During the past two decades, Taiwan's Ministry of Education has responded to globalization by restructuring school curricular, instructional, and decision making practices along western lines in an attempt to attain legitimacy on the world stage. As a result, Taiwanese principals, once kings within their schools, now must share power with other school stakeholders. In the process, these principals are held responsible for implementing reform measures that tend to damage trust and confidence in the system among local stakeholders because they cut against longstanding social and organizational norms. Principal Leadership in Taiwan Schools examines principals' adjustment to their new leadership role, highlighting the pervasive tensions between collegial forms of leadership with more authoritative, top-down models common to East Asian countries. Such dilemmas are becoming increasingly common, not only in Taiwan but in other nations including the U.S. Shouse and Lin examine them based on a review of Taiwan's past and recent history of school reform, principal interviews, and school observations. The authors' knowledge and experience as researchers and teachers in Taiwan's educational system allow them to provide insightful perspectives on how to balance this precarious shift of power.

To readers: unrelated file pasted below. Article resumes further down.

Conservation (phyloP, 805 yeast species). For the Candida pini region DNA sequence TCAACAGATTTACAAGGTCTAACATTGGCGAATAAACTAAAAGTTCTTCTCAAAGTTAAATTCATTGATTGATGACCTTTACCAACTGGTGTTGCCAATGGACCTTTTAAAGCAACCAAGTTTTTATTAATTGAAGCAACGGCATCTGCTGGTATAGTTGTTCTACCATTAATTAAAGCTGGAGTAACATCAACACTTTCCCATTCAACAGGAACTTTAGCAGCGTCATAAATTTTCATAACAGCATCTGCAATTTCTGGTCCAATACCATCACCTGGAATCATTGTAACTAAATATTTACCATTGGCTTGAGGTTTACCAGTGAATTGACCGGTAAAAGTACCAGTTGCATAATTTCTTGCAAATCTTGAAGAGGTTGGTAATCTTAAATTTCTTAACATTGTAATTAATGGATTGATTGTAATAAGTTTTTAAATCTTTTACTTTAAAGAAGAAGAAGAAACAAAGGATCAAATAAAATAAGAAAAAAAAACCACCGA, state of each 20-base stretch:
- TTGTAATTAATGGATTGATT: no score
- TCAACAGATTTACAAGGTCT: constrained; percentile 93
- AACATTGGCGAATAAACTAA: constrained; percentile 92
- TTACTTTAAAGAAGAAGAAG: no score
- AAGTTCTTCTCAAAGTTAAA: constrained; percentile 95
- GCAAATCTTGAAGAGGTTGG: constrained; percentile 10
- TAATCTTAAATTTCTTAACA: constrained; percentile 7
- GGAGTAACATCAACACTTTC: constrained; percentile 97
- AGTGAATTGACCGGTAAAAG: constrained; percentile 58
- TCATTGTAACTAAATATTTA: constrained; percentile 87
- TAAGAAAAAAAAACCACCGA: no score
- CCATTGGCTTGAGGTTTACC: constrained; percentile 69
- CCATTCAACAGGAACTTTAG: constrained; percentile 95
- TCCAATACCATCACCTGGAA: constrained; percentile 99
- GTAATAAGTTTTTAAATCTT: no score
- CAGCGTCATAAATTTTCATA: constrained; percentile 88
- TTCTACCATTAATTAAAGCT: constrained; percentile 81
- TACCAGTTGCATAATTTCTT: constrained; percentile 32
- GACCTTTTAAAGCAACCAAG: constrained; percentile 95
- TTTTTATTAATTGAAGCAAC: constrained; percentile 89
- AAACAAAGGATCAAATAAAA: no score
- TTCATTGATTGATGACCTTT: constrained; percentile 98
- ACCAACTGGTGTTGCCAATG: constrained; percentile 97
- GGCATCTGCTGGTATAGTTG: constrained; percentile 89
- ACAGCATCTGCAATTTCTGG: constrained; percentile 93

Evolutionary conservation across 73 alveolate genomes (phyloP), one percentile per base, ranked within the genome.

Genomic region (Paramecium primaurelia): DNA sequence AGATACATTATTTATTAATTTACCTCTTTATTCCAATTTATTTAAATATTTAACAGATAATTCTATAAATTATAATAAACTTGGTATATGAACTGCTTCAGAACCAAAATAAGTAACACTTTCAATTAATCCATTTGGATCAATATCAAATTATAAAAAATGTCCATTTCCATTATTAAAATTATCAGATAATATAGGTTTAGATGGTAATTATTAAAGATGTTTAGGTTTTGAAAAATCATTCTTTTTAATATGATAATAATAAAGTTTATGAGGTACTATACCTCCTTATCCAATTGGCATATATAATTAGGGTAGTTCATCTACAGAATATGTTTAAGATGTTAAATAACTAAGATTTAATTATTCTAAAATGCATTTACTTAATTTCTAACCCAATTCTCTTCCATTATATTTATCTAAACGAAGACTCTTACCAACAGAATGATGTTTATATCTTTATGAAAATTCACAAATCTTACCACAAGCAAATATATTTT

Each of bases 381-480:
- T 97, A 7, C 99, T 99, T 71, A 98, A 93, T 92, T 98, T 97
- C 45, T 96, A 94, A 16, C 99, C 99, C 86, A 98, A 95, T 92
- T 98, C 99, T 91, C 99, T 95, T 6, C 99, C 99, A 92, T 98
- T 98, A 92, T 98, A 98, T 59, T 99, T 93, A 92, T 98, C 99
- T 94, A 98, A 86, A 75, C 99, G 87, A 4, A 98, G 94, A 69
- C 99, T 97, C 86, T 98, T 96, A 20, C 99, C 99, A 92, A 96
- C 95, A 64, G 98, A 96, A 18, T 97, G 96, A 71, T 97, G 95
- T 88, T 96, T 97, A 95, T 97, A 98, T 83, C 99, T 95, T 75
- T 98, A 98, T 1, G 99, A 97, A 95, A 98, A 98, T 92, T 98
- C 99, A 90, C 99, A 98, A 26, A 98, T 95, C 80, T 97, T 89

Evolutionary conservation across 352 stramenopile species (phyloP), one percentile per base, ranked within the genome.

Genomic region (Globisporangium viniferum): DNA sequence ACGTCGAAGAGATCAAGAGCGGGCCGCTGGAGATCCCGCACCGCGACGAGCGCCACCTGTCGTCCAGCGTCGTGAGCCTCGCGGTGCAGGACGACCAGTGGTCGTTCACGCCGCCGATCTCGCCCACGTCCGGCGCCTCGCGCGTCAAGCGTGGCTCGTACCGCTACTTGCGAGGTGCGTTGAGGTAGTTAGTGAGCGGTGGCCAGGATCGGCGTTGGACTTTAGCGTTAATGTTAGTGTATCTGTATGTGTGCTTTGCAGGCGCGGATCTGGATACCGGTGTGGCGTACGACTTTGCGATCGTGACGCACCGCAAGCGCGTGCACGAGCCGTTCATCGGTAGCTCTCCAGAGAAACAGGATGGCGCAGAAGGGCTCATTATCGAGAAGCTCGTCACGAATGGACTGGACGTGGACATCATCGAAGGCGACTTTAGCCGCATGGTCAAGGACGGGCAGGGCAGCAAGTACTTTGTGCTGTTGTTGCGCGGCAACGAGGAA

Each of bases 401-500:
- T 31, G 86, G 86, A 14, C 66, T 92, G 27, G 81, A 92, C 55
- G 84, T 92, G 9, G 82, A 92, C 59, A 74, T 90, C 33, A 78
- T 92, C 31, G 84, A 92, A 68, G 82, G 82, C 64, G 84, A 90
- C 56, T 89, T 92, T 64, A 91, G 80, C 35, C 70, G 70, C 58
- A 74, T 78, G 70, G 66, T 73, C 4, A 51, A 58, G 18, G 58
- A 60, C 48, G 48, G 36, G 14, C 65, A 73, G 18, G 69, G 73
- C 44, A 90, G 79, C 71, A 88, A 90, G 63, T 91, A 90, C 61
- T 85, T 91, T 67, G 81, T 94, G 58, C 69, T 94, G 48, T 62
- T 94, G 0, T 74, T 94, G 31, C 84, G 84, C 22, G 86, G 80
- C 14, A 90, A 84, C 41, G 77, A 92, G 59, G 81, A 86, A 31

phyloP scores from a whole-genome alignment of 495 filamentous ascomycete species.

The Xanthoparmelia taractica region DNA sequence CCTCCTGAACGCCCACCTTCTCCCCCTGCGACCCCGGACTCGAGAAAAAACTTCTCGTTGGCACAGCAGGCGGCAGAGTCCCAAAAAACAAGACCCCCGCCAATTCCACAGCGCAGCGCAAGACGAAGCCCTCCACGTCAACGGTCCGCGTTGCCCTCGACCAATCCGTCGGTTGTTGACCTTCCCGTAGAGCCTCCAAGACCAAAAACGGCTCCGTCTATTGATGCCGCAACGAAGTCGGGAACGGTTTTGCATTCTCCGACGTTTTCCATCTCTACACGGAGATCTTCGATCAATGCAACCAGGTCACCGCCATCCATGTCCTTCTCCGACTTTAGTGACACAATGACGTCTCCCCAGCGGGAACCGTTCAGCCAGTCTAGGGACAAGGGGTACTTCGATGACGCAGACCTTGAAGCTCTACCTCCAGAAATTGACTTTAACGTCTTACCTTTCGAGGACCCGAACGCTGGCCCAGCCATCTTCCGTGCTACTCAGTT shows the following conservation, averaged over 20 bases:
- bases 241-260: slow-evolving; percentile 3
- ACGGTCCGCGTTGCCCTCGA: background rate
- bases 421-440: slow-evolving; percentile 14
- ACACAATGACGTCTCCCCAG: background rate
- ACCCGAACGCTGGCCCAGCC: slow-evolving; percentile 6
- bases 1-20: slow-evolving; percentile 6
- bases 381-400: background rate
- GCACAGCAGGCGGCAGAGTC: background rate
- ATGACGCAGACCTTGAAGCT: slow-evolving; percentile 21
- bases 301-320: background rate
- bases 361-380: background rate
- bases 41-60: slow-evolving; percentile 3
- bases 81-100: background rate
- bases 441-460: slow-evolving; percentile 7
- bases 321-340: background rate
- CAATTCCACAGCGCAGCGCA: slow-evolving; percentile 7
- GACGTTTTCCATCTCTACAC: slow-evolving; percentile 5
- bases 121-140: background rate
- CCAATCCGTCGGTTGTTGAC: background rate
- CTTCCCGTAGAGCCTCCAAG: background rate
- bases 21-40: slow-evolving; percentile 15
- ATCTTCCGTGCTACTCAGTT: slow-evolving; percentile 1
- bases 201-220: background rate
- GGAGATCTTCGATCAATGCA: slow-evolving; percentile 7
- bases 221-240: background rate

|Publisher:||Rowman & Littlefield Publishers, Inc.|
|Product dimensions:||6.20(w) x 9.10(h) x 0.70(d)|
About the Author
Roger C. Shouse has been an educator for 35 years. He spent a year as a visiting professor at Taiwan's National Pingtung University of Education and is currently an Associate Professor of Education in the Pennsylvania State University College of Education. Kuan-Pei Lin earned her B.Ed. in Educational Psychology & Counseling at the National Taiwan Normal University, her M.S. in Counseling and Counselor Education at Indiana University, and a Ph.D. in Educational Leadership at the Pennsylvania State University. She has been an assistant professor in the Graduate Institute of Educational Administration at the National Pingtung University of Education in Taiwan since 2005.
Table of Contents
1 Introduction and Rationale 1
2 Western Concepts and Chinese Contrasts 15
3 Taiwan's Education System and Its Recent Reforms 35
4 Voices of Taiwan School Principals 53
5 Discussion and Implications 87
About the Authors 117